250 2.0.0 Ok: queued as 44EAE1FE54
221 2.0.0 Bye

Enable IMAPS

Dovecot allows us to connect with IMAP (telnet localhost 143).
But we now need to enable TLS for IMAP on the port 993.

  • Edit the Dovecot master configuration file:
    sudo nano /etc/dovecot/conf.d/10-master.conf
  • Enable listener on the port 993:
    The configuration should look like this (there are a few lines to uncomment):
    service imap-login {
    inet_listener imap {
    port = 143
    inet_listener imaps {
    port = 993
    ssl = yes
  • Then edit the SSL configuration file:
    sudo nano /etc/dovecot/conf.d/10-ssl.conf
  • Make sure SSL is enabled at the beginning of the file:
    ssl = yes
  • The certificate locations should also be uncommented:
    ssl_cert = </etc/dovecot/private/dovecot.pem
    ssl_key = </etc/dovecot/private/dovecot.pem
  • Finally, restart Dovecot server:
    sudo service dovecot restart

You can now check that your IMAPS server is working, with this command:
openssl s_client -connect localhost:993

The login syntax is:
a login [LOGIN] [PASSWORD]

The full trace should look something like this:

a login pi password
b select inbox
* FLAGS (\Answered \Flagged \Deleted \Seen \Draft)
* OK [PERMANENTFLAGS (\Answered \Flagged \Deleted \Seen \Draft \*)] Flags permitted.
* OK [UNSEEN 1] First unseen.
* OK [UIDVALIDITY 1536038369] UIDs valid
* OK [UIDNEXT 4] Predicted next UID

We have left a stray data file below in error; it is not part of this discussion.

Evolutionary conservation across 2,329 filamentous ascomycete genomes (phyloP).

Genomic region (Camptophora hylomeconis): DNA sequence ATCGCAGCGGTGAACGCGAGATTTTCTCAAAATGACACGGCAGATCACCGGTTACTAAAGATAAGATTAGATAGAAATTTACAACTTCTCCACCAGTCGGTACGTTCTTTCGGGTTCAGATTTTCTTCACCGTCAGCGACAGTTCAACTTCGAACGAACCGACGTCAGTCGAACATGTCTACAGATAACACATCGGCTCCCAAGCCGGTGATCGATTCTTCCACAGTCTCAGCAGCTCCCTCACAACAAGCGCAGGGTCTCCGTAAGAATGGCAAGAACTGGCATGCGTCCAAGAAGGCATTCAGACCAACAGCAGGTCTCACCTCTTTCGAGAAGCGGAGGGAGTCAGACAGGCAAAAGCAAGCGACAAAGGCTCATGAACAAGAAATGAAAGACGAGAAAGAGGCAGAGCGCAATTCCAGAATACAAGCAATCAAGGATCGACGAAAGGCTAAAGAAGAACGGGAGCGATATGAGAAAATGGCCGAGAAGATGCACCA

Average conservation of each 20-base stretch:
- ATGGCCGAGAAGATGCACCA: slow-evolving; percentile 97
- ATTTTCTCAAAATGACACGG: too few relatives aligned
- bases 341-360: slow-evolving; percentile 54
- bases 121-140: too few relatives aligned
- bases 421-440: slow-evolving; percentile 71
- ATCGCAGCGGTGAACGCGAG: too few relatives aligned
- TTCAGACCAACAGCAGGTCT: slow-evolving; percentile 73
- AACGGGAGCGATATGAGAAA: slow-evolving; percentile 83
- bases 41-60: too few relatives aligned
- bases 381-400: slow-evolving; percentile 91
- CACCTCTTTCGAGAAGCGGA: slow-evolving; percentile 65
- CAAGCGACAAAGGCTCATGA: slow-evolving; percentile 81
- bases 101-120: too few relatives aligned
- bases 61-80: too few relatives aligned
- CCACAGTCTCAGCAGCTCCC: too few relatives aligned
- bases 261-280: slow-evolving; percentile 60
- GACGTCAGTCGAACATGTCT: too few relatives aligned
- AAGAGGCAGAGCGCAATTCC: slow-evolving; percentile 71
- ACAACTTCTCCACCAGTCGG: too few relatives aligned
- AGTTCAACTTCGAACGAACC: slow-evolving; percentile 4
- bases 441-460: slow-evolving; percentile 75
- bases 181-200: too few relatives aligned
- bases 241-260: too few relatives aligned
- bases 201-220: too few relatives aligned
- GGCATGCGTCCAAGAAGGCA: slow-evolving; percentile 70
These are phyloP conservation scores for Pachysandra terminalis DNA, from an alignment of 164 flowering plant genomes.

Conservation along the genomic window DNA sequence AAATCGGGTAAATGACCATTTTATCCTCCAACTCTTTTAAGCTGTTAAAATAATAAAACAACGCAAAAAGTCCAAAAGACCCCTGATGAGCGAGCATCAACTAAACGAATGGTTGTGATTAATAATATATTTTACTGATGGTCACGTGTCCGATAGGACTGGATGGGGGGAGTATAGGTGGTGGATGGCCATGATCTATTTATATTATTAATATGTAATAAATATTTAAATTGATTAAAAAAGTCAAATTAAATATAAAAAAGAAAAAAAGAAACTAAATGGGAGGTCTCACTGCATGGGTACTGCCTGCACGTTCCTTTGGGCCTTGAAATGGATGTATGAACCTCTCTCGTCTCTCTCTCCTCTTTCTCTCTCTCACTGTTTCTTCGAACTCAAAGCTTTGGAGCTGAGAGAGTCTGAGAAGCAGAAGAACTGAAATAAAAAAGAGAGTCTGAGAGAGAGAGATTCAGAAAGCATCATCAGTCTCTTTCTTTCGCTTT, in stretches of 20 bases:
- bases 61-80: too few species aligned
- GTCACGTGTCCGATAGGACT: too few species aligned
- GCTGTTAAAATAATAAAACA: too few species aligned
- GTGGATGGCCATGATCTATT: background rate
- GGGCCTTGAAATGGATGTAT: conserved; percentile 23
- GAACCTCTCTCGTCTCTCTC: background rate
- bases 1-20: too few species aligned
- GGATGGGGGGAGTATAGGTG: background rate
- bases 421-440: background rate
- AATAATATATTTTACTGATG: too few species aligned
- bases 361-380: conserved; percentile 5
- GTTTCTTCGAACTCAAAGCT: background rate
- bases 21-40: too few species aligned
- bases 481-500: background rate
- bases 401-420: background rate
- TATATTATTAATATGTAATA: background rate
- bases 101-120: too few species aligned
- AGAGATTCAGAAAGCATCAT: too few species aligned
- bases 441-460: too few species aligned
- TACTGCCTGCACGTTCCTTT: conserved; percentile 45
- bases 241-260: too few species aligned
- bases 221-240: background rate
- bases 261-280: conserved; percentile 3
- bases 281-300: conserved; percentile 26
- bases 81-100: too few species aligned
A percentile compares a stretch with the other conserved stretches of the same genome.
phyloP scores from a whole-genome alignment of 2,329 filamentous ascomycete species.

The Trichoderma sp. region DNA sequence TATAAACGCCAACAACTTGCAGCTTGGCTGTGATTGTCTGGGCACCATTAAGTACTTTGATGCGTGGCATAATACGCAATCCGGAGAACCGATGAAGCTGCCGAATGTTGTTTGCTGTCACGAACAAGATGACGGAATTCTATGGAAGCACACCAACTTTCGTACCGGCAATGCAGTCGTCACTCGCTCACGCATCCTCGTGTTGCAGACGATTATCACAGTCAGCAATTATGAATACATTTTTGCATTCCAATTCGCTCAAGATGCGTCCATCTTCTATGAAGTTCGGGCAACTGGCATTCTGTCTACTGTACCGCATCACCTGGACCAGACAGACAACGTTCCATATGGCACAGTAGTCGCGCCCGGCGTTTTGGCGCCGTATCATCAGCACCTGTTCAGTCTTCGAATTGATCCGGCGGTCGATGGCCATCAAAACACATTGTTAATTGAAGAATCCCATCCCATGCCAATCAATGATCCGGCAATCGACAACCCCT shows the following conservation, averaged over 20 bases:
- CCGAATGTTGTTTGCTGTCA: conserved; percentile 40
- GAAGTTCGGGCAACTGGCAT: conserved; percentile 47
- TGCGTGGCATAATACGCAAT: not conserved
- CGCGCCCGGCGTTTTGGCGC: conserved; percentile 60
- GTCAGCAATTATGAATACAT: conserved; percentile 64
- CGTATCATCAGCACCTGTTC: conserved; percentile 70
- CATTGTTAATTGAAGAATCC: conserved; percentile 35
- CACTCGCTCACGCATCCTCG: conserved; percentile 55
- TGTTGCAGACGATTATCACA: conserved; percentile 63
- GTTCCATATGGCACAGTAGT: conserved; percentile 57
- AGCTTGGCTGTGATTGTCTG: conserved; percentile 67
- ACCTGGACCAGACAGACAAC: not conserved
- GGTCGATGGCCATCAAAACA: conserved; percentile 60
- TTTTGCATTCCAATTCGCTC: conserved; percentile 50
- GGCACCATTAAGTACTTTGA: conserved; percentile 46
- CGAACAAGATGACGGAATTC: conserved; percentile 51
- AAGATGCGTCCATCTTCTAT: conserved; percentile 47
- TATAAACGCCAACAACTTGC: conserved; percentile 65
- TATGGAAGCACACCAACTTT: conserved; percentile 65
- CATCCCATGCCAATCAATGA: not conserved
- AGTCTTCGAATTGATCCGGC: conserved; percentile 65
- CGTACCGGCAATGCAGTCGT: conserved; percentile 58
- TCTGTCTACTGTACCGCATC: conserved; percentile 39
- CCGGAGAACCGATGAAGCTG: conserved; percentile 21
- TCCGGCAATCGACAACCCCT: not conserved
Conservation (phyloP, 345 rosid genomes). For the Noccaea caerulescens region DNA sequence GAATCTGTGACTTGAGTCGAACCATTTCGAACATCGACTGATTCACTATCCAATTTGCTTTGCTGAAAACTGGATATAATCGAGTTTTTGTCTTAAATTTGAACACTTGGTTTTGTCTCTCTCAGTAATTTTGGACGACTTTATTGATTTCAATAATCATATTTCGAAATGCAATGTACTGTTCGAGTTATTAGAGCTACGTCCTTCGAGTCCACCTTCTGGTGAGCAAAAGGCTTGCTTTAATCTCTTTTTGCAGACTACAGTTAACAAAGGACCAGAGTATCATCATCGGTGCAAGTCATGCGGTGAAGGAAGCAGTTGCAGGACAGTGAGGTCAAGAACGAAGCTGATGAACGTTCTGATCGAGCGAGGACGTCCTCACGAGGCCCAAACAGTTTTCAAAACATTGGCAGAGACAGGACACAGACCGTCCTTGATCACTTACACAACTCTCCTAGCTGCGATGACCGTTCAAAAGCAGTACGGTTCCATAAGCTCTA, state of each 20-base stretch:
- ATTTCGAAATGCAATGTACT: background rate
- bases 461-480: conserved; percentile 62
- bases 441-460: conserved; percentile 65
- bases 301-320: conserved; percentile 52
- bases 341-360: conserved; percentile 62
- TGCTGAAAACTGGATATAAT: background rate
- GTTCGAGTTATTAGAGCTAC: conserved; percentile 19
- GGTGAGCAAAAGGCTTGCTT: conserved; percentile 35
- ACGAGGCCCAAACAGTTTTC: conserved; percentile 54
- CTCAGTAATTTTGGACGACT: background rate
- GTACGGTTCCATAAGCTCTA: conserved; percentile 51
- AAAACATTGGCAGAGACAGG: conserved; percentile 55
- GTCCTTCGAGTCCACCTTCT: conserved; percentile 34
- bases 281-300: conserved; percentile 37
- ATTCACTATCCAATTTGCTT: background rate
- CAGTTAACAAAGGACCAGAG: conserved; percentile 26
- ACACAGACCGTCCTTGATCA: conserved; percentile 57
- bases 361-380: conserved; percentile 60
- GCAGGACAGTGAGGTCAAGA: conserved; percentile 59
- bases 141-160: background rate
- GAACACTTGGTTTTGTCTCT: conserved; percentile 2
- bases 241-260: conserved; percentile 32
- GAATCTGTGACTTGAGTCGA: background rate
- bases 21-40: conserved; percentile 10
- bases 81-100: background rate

b OK [READ-WRITE] Select completed (0.000 + 0.000 secs).
b logout
* BYE Logging out
b OK Logout completed (0.000 + 0.000 secs).

You can now connect to your IMAP server from any client on the LAN.
If you want to access your server from anywhere, don’t forget to open the needed ports in your router firewall.

Related article: Installing OpenSSL on Ubuntu/Linux: A step-by-step guide

Set up Roundcube to add a webmail access

Most of the work is done, but we will push a little more and add a Webmail server to our mail server on Raspberry Pi.
Roundcube is a modern free and open-source webmail software.

The big advantage of Roundcube compared to other webmails is that it’s available directly in the Debian and therefore Raspberry Pi OS repositories.

If you started from a blank Raspberry Pi OS, you would need to install a MySQL server first (MariaDB).

MySQL server

If you don’t have one yet, you need to install a MySQL server to store the Roundcube database:
sudo apt install mariadb-server

Then you need to follow these steps to set a root password, and create a Roundcube user:

  • Connect with root (we need sudo because only root can access):
    sudo mysql -uroot
  • Set the root password:
    use mysql;
    UPDATE user SET password=PASSWORD('YourPassword'), plugin='' WHERE User='root' AND Host = 'localhost';

    Don’t forget to replace “YourPassword” with a secure password.
  • Create a new user for Roundcube:
    CREATE USER 'roundcube'@'localhost' IDENTIFIED BY 'password';
    Replace “password” with your chosen password
  • Create the Roundcube database.
    CREATE DATABASE roundcubemail;
  • Give all privileges to the Roundcube user on the Roundcube database:
    GRANT ALL PRIVILEGES ON roundcubemail.* to 'roundcube'@'localhost';
  • Quit the MySQL console:

Your database server is ready, move to the next step.


To install it, enter the following command:
sudo apt install roundcube roundcube-plugins

This will also automatically install all other dependencies (mainly Apache, PHP, and MySQL client).

Again, the installation wizard will ask you these questions about your MySQL server:

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  • Configure database with dbconfig-common: yes.